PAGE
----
Almost all of SA's large airlines are formally objecting to the threat posed by UK-based Fastjet's attempts to enter the local market by taking over the operations of 1time Airline‚ which is in provisional liquidation‚ Business Day reports.
Attempts to rescue 1time have come to the attention of the Air Services Licensing Council‚ a state regulator that will meet next month to hear arguments for and against the transfer of 1time's licence to Fastjet‚ a low-cost pan-African carrier.
State-owned airline Mango said in its affidavit to the council‚ objecting to the transfer of the licence‚ that a "high probability (existed) of other domestic airlines‚ with capital commitments on replacement and new aircraft‚ defaulting" if Fastjet entered the market.
This would lead to "an increase in the general credit risk for South African-based and state-owned airlines as a whole"‚ which would make obtaining financing difficult‚ Mango's affidavit said.
Mango is a subsidiary of South African Airways (SAA)‚ which is relying on a R5bn state guarantee to continue operating‚ and plans to acquire 20 new Airbus A320s.
Mango said SA's aviation sector had had periods of over-capacity "to the extent that two low-cost carriers already exited the market due to commercial and cash-flow constraints brought about by the competitive pricing in a relatively small market driven by price and demand disparities."
SAA acting chief executive Vuyisile Kona also lodged an objection with the council to transferring 1time's licence. He did not provide details‚ but asked for an opportunity to supplement the objection pending the outcome of an exemption application lodged by Fastjet.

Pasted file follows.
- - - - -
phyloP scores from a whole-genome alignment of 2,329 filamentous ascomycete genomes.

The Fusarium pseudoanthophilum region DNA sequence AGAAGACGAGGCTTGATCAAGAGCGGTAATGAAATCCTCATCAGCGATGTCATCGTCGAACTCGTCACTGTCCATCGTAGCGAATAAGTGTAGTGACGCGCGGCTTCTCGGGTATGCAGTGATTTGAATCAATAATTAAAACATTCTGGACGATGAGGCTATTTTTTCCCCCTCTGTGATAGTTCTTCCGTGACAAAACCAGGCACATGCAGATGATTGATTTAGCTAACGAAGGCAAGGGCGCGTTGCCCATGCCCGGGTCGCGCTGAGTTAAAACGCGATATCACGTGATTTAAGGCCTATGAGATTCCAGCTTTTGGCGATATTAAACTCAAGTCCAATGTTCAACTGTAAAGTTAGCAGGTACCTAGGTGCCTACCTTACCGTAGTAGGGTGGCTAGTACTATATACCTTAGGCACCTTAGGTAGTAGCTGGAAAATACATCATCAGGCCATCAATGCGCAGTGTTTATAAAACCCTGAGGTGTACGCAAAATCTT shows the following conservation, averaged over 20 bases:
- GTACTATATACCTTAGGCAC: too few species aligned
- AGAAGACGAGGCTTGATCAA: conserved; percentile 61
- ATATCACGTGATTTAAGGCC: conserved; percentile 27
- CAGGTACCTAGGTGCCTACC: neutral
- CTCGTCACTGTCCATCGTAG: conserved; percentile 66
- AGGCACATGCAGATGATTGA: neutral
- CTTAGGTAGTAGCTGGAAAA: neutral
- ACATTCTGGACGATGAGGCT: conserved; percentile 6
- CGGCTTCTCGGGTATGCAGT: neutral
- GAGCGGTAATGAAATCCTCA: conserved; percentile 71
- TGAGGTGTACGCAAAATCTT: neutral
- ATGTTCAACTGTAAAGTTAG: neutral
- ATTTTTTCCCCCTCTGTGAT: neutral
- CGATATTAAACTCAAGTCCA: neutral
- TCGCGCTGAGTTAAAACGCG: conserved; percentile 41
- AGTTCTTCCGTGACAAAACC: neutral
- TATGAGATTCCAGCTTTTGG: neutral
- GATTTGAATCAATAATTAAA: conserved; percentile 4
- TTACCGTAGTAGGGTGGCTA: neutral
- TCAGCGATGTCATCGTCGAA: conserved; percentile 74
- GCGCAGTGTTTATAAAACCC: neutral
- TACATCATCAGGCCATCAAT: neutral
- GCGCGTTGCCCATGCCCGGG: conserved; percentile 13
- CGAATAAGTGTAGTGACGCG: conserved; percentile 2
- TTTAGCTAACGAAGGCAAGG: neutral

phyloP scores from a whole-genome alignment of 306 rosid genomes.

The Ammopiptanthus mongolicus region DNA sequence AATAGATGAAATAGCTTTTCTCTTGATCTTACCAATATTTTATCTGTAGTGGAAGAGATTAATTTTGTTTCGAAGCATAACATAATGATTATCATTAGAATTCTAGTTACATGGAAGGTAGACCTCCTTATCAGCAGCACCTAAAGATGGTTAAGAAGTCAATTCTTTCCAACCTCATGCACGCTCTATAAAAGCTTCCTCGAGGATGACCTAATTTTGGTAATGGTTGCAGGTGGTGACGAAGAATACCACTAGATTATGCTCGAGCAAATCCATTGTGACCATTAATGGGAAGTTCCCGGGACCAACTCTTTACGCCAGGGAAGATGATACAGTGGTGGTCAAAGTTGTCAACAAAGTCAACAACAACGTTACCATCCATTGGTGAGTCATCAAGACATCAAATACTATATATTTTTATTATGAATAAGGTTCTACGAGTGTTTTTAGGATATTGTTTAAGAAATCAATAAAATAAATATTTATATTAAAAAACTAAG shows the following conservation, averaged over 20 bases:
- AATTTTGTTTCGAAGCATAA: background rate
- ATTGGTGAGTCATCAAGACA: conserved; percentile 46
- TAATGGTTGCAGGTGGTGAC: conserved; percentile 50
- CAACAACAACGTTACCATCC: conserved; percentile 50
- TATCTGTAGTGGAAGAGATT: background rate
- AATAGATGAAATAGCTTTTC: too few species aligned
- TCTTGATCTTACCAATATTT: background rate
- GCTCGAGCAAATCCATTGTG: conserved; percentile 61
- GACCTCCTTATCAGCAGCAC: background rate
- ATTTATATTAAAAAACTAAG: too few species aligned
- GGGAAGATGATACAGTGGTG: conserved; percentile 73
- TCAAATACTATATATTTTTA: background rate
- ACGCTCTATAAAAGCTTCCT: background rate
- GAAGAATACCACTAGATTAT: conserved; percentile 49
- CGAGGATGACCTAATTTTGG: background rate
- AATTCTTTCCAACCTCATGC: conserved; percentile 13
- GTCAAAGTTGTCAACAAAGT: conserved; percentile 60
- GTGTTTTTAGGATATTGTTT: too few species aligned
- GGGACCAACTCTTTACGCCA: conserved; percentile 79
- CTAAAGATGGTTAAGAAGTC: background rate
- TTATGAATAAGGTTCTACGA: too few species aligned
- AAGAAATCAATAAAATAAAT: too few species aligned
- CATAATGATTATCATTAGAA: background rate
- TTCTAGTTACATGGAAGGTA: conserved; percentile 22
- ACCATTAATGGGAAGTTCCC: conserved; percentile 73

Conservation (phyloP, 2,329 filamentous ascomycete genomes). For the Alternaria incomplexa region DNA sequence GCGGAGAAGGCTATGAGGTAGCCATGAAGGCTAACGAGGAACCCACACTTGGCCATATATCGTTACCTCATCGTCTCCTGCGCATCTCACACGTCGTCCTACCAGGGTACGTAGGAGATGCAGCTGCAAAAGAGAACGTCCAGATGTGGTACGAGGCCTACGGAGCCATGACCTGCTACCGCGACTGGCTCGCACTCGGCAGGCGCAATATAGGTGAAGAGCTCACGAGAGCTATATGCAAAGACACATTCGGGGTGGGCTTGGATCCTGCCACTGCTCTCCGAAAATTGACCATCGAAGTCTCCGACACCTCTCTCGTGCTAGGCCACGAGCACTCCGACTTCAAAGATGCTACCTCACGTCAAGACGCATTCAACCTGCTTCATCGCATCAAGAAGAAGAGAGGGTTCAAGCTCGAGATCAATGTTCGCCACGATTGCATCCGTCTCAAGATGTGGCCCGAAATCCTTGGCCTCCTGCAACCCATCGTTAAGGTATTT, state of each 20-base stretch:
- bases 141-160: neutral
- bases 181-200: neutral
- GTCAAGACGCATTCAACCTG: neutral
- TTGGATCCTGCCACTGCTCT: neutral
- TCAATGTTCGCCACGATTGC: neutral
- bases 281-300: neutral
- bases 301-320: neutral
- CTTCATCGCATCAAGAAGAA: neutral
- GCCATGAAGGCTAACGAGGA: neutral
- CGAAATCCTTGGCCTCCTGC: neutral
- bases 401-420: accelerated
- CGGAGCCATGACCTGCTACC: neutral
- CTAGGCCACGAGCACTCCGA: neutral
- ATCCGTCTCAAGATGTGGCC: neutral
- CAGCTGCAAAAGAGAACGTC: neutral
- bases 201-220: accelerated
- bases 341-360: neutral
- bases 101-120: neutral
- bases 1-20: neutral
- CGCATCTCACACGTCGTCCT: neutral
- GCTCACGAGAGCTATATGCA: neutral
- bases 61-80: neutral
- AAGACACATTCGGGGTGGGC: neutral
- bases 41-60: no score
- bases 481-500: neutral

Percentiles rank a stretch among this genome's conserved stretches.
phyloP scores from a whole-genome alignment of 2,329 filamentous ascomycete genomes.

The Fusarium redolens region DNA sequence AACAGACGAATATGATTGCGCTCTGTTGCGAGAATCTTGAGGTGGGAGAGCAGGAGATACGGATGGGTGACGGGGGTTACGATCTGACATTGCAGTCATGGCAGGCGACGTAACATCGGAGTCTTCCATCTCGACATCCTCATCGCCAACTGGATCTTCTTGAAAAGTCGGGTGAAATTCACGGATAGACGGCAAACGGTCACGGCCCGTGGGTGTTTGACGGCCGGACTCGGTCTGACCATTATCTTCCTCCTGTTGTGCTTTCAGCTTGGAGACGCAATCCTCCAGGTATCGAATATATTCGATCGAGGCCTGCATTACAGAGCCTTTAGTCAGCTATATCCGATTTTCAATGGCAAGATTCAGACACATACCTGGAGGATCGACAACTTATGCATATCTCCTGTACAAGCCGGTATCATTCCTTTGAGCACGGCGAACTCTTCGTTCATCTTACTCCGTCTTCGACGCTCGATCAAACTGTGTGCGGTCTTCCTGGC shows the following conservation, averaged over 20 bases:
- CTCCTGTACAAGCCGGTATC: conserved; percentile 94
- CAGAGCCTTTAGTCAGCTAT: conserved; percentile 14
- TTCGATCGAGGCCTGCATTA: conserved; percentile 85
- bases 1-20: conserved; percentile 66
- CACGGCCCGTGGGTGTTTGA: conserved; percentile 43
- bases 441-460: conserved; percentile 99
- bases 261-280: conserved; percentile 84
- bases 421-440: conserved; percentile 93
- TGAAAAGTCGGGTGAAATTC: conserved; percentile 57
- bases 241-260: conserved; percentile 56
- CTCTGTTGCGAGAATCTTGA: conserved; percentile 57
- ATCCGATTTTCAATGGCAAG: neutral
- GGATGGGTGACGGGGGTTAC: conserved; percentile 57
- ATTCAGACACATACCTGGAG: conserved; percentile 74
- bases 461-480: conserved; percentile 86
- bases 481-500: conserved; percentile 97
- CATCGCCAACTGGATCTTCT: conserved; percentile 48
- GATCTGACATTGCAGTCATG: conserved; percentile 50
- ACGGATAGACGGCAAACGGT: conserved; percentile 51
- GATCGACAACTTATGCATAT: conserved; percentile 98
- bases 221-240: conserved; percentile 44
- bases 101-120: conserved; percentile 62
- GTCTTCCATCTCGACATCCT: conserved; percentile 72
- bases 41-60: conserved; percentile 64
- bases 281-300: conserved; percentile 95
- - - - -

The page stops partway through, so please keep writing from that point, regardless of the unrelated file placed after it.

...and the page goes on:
To win regulatory approval for its acquisition of 1time‚ Fastjet has applied to Transport Minister Ben Martins for an exemption from the Air Services Act‚ which requires that 75% of the shareholding of the licence holder is held by South African residents. The act gives the minister the power to exempt operators from this requirement.
1time's provisional liquidator‚ Aviwe Ndyamara‚ confirmed other airlines had objected to the application‚ but declined to comment.
"I am not at liberty to discuss these matters under advice from our attorneys‚" he said.
Comair's chief executive Erik Venter said on Tuesday (22 January) that the airline‚ which operates British Airways flights and low-cost operator kulula.com‚ had also filed objections at the Air Services Licensing Council to Fastjet's licence application.
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